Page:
10) But that oil first has to make it to refineries to be useful
Once crude oil is drilled out of the ground, it has to be sent off to refineries that can turn it into usable fuel for our cars and trucks. This map shows all the major pipelines and rail terminals that take oil to refineries (the brown squares):
This map is crucial for understanding a number of contemporary energy disputes.
For instance, a lot of oil is being dug up from the tar sands in Alberta, Canada. But there arguably aren’t enough pipelines to bring all that oil to refineries. That’s why Canada and various oil companies want to build the Keystone XL pipeline — to bring that tar sands oil down to Texas refineries. Environmentalists have opposed that project, arguing that boosting tar sands production is incompatible with dealing with climate change. Obama, in turn, has wavered on a decision for years.
Separately, oil companies have also argued that there’s not enough refining capacity down in Texas to handle the recent boom in US oil production. They’d like to lift the longstanding ban on exporting crude oil from the United States to other countries abroad — so that they can reach more customers.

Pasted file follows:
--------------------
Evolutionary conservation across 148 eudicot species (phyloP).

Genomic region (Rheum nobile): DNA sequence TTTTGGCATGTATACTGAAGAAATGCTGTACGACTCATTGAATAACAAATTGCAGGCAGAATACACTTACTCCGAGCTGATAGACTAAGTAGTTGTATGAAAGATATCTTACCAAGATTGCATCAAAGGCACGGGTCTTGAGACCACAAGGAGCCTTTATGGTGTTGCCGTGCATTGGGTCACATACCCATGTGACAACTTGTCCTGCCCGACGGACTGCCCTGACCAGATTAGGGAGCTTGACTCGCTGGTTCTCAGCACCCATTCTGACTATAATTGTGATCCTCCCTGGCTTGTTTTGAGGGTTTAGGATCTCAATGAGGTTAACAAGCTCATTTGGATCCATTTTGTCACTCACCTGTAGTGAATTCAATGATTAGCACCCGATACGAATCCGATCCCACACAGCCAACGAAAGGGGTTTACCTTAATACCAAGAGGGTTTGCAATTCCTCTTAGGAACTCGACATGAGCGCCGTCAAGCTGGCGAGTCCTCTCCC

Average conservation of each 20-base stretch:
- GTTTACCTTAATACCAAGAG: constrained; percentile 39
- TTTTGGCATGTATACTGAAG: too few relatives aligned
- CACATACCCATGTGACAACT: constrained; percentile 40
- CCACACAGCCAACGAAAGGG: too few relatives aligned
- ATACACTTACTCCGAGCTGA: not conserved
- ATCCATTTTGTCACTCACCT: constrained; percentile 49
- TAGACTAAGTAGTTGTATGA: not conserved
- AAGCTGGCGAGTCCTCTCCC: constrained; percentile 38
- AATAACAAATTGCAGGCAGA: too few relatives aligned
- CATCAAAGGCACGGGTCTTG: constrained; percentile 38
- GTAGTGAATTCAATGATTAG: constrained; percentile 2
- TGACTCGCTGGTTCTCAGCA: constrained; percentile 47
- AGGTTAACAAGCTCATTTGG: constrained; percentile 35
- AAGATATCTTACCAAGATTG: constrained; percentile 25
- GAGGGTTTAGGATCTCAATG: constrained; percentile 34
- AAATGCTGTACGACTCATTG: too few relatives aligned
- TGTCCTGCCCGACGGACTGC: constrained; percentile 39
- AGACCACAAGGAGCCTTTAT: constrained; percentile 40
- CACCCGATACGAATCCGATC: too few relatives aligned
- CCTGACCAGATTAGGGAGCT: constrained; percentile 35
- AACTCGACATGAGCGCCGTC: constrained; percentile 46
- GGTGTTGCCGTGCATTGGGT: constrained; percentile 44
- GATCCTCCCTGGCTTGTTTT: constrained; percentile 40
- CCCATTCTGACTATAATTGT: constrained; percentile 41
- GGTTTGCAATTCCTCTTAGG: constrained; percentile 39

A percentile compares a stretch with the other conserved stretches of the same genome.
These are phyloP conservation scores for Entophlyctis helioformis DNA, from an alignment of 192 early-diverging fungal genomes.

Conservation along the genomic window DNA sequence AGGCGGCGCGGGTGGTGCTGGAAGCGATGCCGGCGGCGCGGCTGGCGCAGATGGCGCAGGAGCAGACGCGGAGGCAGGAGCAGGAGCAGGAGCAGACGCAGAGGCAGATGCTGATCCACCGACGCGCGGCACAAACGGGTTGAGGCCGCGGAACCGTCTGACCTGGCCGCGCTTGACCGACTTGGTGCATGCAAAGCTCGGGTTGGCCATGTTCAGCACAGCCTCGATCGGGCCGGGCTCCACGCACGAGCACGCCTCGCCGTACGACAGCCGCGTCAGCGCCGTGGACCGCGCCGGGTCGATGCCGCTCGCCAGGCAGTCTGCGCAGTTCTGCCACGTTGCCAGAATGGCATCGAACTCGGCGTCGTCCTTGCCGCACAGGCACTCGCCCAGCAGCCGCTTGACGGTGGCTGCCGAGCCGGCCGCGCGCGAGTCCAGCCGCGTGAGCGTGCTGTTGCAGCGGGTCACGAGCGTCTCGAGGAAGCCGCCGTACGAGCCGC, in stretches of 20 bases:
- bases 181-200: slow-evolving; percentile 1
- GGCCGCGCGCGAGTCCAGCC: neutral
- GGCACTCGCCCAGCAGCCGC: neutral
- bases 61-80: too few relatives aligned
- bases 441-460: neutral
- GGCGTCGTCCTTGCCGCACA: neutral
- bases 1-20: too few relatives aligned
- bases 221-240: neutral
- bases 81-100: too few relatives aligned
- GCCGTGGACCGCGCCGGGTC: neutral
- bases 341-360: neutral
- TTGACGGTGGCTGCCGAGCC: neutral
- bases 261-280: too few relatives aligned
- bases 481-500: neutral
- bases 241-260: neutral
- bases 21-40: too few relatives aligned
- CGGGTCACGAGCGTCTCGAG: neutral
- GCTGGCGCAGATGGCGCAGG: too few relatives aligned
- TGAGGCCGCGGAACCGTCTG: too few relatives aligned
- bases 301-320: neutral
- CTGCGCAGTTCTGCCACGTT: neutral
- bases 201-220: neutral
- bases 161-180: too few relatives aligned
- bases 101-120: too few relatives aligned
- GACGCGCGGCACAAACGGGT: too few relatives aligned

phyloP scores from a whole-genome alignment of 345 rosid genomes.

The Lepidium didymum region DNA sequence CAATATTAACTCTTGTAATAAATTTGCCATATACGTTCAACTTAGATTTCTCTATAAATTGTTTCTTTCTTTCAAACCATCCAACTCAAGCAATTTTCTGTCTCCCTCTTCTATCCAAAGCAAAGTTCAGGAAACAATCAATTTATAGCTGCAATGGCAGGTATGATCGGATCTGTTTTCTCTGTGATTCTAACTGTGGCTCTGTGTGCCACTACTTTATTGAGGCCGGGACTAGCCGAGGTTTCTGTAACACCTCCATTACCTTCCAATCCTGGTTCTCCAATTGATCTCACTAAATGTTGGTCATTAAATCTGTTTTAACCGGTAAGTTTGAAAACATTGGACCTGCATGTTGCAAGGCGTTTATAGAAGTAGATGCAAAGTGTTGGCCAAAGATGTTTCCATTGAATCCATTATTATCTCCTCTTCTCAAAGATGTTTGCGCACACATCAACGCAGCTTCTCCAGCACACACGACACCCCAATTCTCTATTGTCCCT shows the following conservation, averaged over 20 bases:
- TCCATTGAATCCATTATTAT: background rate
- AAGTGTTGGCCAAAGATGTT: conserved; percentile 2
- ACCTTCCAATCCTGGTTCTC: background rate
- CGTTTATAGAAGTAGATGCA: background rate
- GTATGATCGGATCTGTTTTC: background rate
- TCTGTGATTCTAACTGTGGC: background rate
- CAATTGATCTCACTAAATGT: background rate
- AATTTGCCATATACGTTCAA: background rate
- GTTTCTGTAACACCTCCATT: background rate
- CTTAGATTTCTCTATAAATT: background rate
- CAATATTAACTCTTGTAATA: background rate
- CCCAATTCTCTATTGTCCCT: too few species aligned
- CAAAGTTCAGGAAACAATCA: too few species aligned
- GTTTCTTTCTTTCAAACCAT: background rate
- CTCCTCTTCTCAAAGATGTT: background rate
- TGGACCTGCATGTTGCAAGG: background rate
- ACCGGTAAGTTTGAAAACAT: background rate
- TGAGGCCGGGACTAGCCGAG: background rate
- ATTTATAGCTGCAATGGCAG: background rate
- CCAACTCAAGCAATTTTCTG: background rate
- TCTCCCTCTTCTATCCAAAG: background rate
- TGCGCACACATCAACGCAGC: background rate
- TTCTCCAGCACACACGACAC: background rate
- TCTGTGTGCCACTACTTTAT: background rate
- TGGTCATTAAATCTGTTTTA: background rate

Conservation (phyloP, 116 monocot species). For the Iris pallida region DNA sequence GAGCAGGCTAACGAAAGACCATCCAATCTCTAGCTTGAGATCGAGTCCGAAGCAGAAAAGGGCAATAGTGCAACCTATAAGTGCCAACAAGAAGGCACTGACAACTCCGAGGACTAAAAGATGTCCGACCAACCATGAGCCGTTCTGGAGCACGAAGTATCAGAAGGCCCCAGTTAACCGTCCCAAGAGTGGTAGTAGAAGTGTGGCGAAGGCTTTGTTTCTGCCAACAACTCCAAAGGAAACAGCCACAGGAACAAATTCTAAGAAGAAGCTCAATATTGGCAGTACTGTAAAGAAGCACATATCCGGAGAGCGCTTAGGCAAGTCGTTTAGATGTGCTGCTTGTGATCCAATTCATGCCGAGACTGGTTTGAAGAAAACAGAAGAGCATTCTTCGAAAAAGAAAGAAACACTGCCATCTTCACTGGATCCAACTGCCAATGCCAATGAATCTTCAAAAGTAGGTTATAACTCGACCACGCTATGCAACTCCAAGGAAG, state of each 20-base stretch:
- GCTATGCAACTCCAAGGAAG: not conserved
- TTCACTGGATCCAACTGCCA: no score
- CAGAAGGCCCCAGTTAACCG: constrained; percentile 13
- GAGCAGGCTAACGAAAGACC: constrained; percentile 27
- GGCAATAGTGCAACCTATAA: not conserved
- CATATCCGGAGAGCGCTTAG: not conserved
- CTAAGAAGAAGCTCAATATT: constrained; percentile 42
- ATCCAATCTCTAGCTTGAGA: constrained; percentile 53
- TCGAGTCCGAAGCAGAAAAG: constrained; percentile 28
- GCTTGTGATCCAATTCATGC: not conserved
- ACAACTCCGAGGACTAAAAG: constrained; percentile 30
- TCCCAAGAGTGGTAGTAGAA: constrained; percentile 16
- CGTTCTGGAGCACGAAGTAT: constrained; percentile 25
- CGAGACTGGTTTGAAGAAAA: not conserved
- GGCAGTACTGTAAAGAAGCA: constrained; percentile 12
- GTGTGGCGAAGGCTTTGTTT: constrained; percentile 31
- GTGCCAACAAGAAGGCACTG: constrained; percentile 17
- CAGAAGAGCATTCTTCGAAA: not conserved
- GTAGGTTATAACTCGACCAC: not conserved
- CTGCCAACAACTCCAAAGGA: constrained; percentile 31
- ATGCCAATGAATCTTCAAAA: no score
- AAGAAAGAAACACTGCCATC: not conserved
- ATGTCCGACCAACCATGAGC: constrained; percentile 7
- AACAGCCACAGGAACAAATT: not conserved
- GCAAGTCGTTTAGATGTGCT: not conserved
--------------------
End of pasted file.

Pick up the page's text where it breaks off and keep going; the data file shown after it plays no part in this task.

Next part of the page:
Meanwhile, check out North Dakota. That state has recently become the epicenter of the US oil boom — thanks to fracking. But because this was so recent, there still aren’t enough oil pipelines running out of the state. Instead, oil companies have been shipping their crude out via trains (which is why you see all those rail terminals). The problem? Every now and again, one of these oil trains will get into an accident, causing leakages or, worse, a massive explosion. Policymakers in Washington have been fighting for some time over how to improve oil-by-rail safety.